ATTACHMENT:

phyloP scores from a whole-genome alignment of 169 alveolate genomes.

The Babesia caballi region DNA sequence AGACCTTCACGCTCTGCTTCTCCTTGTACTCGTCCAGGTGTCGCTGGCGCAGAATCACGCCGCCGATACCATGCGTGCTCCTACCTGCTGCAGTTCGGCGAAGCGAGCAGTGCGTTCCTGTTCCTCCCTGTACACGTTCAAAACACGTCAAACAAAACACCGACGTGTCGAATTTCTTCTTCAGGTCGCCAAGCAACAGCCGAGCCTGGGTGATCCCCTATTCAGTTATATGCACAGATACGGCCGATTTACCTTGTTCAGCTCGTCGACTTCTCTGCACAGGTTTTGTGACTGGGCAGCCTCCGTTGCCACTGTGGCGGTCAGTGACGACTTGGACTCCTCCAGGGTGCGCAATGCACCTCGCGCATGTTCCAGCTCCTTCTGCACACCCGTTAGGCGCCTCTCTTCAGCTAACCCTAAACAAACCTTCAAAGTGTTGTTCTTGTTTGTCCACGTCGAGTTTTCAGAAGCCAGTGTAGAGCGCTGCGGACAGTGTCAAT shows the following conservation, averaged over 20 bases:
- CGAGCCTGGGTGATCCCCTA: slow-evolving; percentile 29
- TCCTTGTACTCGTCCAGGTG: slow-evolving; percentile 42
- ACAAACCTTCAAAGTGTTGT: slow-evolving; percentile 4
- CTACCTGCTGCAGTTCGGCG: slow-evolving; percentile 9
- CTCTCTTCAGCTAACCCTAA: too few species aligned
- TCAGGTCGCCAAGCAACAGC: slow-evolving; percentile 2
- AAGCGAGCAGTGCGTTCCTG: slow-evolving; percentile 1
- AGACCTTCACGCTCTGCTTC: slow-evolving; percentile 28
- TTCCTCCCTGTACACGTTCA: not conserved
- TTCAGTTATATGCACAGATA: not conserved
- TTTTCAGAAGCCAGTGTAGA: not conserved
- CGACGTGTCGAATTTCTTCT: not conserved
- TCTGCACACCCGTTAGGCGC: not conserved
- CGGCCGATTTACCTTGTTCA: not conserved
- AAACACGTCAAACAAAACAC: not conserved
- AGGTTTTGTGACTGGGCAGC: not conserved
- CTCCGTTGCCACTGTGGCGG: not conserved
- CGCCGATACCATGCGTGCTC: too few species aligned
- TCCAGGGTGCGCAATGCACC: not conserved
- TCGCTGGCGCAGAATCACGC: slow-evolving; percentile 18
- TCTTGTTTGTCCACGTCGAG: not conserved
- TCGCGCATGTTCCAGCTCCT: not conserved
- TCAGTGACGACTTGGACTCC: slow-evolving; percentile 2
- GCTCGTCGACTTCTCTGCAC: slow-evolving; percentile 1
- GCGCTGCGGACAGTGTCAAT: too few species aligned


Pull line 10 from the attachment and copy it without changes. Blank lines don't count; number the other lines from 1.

- AGACCTTCACGCTCTGCTTC: slow-evolving; percentile 28